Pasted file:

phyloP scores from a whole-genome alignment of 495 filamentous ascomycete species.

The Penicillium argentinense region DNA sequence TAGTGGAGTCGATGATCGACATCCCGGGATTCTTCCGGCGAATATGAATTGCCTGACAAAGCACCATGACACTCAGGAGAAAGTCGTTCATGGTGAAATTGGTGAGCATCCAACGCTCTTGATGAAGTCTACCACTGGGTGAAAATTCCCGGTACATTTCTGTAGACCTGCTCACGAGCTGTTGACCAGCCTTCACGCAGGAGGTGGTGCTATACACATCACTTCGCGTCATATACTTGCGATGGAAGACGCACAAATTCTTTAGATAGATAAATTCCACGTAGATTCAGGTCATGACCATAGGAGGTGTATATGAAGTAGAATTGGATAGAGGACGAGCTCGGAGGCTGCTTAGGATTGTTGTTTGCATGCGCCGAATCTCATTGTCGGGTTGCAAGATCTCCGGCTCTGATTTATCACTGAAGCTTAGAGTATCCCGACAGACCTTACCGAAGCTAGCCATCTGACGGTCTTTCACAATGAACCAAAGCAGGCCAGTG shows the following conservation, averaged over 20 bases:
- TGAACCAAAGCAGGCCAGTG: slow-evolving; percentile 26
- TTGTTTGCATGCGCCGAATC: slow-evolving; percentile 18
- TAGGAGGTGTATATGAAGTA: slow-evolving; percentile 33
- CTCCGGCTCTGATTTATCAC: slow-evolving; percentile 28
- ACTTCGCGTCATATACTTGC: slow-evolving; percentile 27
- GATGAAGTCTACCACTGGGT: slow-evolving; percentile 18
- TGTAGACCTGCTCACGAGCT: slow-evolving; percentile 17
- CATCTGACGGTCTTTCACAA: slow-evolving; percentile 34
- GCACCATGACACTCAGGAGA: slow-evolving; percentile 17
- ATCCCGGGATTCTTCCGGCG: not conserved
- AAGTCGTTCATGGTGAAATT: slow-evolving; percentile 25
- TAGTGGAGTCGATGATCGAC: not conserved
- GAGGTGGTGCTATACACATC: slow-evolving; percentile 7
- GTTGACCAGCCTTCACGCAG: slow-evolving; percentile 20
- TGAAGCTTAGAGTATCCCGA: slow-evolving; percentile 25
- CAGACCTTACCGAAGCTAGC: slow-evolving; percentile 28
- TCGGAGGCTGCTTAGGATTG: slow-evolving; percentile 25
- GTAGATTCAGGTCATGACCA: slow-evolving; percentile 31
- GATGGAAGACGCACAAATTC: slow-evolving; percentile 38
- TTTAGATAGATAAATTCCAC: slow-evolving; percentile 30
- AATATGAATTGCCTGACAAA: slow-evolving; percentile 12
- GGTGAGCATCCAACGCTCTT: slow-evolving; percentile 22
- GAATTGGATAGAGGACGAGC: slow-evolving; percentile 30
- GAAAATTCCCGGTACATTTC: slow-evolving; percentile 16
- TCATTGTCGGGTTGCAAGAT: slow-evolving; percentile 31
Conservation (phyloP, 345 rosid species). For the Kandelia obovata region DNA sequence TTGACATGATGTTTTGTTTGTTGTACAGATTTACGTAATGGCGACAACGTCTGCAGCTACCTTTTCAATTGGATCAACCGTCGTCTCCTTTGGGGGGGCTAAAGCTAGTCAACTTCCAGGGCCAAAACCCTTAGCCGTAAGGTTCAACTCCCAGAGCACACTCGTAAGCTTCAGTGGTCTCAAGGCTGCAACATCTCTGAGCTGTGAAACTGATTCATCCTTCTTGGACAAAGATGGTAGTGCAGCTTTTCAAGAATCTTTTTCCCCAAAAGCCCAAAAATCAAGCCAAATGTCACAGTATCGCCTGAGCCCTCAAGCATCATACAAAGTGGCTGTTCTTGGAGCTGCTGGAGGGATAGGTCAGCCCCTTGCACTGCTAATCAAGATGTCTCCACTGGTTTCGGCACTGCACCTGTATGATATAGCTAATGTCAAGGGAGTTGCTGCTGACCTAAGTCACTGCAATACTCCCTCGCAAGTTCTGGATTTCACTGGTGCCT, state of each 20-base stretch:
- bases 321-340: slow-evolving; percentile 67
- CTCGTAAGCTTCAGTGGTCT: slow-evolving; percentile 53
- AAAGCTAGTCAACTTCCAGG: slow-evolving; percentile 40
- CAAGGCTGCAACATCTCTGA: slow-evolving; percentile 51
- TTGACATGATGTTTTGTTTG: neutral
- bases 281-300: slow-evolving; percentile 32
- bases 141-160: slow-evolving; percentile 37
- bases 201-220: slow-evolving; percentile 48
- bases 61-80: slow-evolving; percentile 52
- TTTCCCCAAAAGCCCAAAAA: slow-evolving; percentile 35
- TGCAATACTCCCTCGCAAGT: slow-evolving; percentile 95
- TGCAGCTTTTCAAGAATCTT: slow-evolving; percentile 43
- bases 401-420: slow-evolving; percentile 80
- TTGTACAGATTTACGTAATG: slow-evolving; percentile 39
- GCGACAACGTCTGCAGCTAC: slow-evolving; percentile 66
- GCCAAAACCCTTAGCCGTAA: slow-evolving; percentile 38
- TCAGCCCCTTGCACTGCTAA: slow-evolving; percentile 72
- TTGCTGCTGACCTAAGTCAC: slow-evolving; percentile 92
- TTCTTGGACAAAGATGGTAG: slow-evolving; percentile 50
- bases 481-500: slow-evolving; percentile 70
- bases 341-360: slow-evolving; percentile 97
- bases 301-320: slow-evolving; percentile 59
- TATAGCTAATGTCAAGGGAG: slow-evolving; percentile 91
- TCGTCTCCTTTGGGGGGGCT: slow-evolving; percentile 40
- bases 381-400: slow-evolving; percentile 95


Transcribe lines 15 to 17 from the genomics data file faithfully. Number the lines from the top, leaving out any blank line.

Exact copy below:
- GAGGTGGTGCTATACACATC: slow-evolving; percentile 7
- GTTGACCAGCCTTCACGCAG: slow-evolving; percentile 20
- TGAAGCTTAGAGTATCCCGA: slow-evolving; percentile 25